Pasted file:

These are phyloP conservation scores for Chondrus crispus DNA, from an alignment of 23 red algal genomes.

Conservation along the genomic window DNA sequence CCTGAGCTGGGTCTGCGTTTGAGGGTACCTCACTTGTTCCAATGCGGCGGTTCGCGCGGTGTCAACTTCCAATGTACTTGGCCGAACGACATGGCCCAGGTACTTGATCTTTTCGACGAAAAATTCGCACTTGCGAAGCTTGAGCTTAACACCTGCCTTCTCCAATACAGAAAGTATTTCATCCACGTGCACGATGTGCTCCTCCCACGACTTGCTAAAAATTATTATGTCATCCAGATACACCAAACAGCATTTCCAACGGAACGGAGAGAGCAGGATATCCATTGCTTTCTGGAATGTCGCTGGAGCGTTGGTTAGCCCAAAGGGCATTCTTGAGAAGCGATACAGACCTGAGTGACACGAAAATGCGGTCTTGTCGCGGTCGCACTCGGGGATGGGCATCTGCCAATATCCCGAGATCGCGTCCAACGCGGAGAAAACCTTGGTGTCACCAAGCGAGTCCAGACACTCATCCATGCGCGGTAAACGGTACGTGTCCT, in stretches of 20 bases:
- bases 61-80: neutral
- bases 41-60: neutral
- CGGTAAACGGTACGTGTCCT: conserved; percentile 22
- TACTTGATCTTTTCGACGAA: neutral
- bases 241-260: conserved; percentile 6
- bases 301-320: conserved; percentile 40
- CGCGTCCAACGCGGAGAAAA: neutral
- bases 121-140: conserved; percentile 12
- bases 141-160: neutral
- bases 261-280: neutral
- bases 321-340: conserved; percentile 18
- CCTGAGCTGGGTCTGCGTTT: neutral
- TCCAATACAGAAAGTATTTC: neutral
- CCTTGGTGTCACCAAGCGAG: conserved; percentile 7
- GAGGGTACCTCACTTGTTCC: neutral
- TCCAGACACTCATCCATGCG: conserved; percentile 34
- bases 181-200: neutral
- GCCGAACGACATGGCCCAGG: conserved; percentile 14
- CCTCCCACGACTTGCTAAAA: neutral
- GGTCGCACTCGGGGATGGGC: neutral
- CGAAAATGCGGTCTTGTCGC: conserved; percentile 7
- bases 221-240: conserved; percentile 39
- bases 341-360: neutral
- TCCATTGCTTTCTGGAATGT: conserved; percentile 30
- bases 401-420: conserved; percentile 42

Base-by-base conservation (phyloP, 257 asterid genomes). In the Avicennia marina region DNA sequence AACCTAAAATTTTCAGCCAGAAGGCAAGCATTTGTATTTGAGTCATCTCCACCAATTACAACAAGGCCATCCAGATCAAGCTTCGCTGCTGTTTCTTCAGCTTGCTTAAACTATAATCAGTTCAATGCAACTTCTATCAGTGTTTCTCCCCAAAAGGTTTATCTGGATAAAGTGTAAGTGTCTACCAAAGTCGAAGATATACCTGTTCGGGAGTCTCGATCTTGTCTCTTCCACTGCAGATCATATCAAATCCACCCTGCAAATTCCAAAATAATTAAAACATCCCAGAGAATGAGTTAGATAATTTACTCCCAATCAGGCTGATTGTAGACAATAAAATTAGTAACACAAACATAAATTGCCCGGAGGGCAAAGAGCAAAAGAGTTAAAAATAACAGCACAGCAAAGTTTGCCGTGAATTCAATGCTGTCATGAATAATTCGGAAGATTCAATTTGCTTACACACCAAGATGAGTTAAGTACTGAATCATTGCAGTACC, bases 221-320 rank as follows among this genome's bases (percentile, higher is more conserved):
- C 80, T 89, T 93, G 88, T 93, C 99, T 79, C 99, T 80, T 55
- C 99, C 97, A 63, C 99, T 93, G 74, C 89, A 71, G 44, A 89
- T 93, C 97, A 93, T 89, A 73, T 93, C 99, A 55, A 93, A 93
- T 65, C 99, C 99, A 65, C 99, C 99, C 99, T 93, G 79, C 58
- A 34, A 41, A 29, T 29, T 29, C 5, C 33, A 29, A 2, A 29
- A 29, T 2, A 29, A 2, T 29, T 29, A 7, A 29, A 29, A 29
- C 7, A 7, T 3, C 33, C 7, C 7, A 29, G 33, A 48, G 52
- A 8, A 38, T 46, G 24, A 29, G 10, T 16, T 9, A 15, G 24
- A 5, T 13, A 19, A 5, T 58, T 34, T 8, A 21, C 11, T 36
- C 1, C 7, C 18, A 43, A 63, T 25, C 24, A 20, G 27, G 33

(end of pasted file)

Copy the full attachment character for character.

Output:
These are phyloP conservation scores for Chondrus crispus DNA, from an alignment of 23 red algal genomes.

Conservation along the genomic window DNA sequence CCTGAGCTGGGTCTGCGTTTGAGGGTACCTCACTTGTTCCAATGCGGCGGTTCGCGCGGTGTCAACTTCCAATGTACTTGGCCGAACGACATGGCCCAGGTACTTGATCTTTTCGACGAAAAATTCGCACTTGCGAAGCTTGAGCTTAACACCTGCCTTCTCCAATACAGAAAGTATTTCATCCACGTGCACGATGTGCTCCTCCCACGACTTGCTAAAAATTATTATGTCATCCAGATACACCAAACAGCATTTCCAACGGAACGGAGAGAGCAGGATATCCATTGCTTTCTGGAATGTCGCTGGAGCGTTGGTTAGCCCAAAGGGCATTCTTGAGAAGCGATACAGACCTGAGTGACACGAAAATGCGGTCTTGTCGCGGTCGCACTCGGGGATGGGCATCTGCCAATATCCCGAGATCGCGTCCAACGCGGAGAAAACCTTGGTGTCACCAAGCGAGTCCAGACACTCATCCATGCGCGGTAAACGGTACGTGTCCT, in stretches of 20 bases:
- bases 61-80: neutral
- bases 41-60: neutral
- CGGTAAACGGTACGTGTCCT: conserved; percentile 22
- TACTTGATCTTTTCGACGAA: neutral
- bases 241-260: conserved; percentile 6
- bases 301-320: conserved; percentile 40
- CGCGTCCAACGCGGAGAAAA: neutral
- bases 121-140: conserved; percentile 12
- bases 141-160: neutral
- bases 261-280: neutral
- bases 321-340: conserved; percentile 18
- CCTGAGCTGGGTCTGCGTTT: neutral
- TCCAATACAGAAAGTATTTC: neutral
- CCTTGGTGTCACCAAGCGAG: conserved; percentile 7
- GAGGGTACCTCACTTGTTCC: neutral
- TCCAGACACTCATCCATGCG: conserved; percentile 34
- bases 181-200: neutral
- GCCGAACGACATGGCCCAGG: conserved; percentile 14
- CCTCCCACGACTTGCTAAAA: neutral
- GGTCGCACTCGGGGATGGGC: neutral
- CGAAAATGCGGTCTTGTCGC: conserved; percentile 7
- bases 221-240: conserved; percentile 39
- bases 341-360: neutral
- TCCATTGCTTTCTGGAATGT: conserved; percentile 30
- bases 401-420: conserved; percentile 42

Base-by-base conservation (phyloP, 257 asterid genomes). In the Avicennia marina region DNA sequence AACCTAAAATTTTCAGCCAGAAGGCAAGCATTTGTATTTGAGTCATCTCCACCAATTACAACAAGGCCATCCAGATCAAGCTTCGCTGCTGTTTCTTCAGCTTGCTTAAACTATAATCAGTTCAATGCAACTTCTATCAGTGTTTCTCCCCAAAAGGTTTATCTGGATAAAGTGTAAGTGTCTACCAAAGTCGAAGATATACCTGTTCGGGAGTCTCGATCTTGTCTCTTCCACTGCAGATCATATCAAATCCACCCTGCAAATTCCAAAATAATTAAAACATCCCAGAGAATGAGTTAGATAATTTACTCCCAATCAGGCTGATTGTAGACAATAAAATTAGTAACACAAACATAAATTGCCCGGAGGGCAAAGAGCAAAAGAGTTAAAAATAACAGCACAGCAAAGTTTGCCGTGAATTCAATGCTGTCATGAATAATTCGGAAGATTCAATTTGCTTACACACCAAGATGAGTTAAGTACTGAATCATTGCAGTACC, bases 221-320 rank as follows among this genome's bases (percentile, higher is more conserved):
- C 80, T 89, T 93, G 88, T 93, C 99, T 79, C 99, T 80, T 55
- C 99, C 97, A 63, C 99, T 93, G 74, C 89, A 71, G 44, A 89
- T 93, C 97, A 93, T 89, A 73, T 93, C 99, A 55, A 93, A 93
- T 65, C 99, C 99, A 65, C 99, C 99, C 99, T 93, G 79, C 58
- A 34, A 41, A 29, T 29, T 29, C 5, C 33, A 29, A 2, A 29
- A 29, T 2, A 29, A 2, T 29, T 29, A 7, A 29, A 29, A 29
- C 7, A 7, T 3, C 33, C 7, C 7, A 29, G 33, A 48, G 52
- A 8, A 38, T 46, G 24, A 29, G 10, T 16, T 9, A 15, G 24
- A 5, T 13, A 19, A 5, T 58, T 34, T 8, A 21, C 11, T 36
- C 1, C 7, C 18, A 43, A 63, T 25, C 24, A 20, G 27, G 33